Smith’s gifts as a storyteller have earned the respect of his peers and his songs have been recorded by Love & Theft, Cole Swindell and Jason Aldean, among others. Love & Theft took “Runaway” to the top ten on the charts and Aldean puts his unique stamp on “Black Tears,” a song Smith co-wrote with Florida Georgia Line’s Tyler Hubbard. “Whenever I show up to write a song, it could be either for me or somebody else,” he says. “I feel like 95% of the songs that I’m writing on a daily basis I can see myself doing, but obviously I’m not going to have 100 songs on an album, so I have no problem pitching them to other artists.”
A native of Williamsburg, Virginia, Smith grew up listening to a variety of music from George Strait to Rage Against the Machine. He knew early on that he wanted to make music for a living. “It’s just what I love. I can’t see myself doing anything else,” he says. “My dad was a rock singer. He was in a band and I would go to his rehearsals and shows, and I just saw a life that I wanted in music. It’s what God put me here to do.”
Possessing a smooth, evocative voice, Smith could have pursued success in any genre of music, but was always drawn to country. “It’s all about the stories,” Smith says. “You can listen to a country song and it will raise the hair on your arms. I’m a people person and I love being able to connect with people so it makes the most sense for me to be able to tell my stories and connect with people via country music. I want them to find a piece of themselves in the music. I want them to be moved by it. I want it to hurt. I want it to celebrate. I want them to feel like they can take on the world.”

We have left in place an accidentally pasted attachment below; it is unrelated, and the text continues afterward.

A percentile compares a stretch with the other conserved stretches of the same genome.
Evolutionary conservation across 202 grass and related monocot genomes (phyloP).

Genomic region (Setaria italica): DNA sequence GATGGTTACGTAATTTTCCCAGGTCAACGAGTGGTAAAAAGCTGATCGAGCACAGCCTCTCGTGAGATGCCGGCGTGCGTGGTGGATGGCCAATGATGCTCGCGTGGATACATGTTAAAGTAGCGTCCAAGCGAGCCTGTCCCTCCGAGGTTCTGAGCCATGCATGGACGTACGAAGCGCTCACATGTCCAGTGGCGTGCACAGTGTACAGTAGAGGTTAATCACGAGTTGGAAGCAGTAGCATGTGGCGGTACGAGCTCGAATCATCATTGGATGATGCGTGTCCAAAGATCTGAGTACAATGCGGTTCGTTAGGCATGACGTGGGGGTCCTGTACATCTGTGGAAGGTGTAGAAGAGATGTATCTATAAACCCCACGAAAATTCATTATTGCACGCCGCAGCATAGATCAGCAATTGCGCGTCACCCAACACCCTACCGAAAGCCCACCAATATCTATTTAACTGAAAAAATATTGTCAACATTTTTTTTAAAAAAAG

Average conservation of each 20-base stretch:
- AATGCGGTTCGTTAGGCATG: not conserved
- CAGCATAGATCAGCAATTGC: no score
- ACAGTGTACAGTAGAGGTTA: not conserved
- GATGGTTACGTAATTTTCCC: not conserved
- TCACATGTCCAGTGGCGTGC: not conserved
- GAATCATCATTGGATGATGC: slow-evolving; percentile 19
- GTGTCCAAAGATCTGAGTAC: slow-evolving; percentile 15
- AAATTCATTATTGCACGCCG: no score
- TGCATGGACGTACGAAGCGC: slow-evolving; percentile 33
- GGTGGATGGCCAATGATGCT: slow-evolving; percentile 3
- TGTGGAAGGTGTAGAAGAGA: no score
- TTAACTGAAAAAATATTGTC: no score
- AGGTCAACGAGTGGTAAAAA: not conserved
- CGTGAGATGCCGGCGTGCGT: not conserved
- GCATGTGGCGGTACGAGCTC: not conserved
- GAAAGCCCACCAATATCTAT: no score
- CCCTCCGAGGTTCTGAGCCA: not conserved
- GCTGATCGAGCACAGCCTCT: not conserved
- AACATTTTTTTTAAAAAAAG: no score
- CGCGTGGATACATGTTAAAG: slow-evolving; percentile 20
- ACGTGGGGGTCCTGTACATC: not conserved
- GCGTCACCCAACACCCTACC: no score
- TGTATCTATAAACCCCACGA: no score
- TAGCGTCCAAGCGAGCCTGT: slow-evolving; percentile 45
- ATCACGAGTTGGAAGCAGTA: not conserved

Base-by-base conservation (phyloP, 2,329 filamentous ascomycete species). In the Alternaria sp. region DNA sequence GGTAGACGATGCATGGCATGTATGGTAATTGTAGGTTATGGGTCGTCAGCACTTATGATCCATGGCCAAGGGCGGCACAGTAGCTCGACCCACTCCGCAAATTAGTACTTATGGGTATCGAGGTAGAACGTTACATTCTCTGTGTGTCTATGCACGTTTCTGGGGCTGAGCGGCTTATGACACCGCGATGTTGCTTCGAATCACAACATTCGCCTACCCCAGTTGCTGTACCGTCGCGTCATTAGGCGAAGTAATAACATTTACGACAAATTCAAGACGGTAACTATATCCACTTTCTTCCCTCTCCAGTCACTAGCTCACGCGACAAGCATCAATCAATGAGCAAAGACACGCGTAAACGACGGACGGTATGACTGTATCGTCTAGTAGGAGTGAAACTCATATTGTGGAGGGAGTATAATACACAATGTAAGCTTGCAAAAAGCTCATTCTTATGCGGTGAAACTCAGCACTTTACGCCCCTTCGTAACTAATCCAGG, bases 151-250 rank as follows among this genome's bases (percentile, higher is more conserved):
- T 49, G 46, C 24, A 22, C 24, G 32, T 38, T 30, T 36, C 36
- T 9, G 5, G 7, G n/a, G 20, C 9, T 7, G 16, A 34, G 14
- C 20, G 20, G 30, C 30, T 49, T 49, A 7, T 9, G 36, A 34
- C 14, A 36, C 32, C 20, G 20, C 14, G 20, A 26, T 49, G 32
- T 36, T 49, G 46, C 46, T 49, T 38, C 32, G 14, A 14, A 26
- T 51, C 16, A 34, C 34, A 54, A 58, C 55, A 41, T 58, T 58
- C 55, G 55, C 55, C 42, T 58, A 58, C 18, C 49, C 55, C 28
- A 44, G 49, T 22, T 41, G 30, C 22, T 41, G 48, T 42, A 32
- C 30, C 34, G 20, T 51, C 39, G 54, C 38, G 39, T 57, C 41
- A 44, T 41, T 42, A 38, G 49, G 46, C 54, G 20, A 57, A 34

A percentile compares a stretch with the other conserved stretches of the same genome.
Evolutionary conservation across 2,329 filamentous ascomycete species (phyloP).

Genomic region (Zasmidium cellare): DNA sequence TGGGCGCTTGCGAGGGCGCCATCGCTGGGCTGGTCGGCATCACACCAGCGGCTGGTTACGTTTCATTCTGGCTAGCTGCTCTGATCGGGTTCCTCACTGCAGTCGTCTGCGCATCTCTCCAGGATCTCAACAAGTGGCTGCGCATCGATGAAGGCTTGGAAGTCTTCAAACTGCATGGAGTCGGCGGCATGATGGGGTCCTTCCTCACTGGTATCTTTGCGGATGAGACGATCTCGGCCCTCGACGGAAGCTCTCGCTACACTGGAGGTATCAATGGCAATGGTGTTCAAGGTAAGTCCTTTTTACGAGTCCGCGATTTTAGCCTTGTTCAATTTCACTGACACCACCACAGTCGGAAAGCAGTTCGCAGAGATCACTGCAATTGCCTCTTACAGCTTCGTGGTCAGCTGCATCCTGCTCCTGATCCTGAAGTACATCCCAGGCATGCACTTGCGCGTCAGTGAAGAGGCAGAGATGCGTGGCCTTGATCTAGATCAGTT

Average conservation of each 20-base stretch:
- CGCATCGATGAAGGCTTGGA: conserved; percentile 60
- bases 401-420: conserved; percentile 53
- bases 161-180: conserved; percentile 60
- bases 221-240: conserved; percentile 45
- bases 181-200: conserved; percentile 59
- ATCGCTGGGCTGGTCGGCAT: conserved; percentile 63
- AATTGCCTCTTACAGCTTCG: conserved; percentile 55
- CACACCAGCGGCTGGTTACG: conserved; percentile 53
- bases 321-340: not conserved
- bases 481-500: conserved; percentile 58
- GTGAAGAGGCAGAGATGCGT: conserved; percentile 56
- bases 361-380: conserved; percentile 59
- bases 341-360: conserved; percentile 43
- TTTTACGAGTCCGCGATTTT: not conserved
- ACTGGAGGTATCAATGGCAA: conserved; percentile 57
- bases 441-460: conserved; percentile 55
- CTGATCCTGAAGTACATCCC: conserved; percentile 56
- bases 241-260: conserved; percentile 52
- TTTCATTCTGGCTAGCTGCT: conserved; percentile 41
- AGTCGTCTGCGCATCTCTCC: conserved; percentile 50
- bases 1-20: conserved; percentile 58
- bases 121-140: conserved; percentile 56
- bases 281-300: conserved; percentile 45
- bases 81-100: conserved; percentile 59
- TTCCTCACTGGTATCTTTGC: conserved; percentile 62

Smith began pursuing his musical dream at an early age. He was only in the sixth grade when he formed a band with his two best friends and they remained together through their senior year of high school, writing, recording and performing. And long before anyone had ever heard of Kickstarter, Smith and his band raised money to record their first album by selling advance copies to their friends at school. “We played music and wrote our own songs for six years. I really got a crash course at a young age in what it means to be in a band and to be a traveling act. Our parents would drive us around until we could drive ourselves. I’m so thankful that I got to do that because you learn to hone your craft. It was great finding a sense of community that encourages you to do what you are passionate about and can do it with you; to have that at a young age was great.”
He eventually moved to Nashville and enrolled at Belmont University while honing his performing skills playing in clubs around Music City. His hard work paid off when he landed a publishing deal followed by a record deal with Mercury Nashville.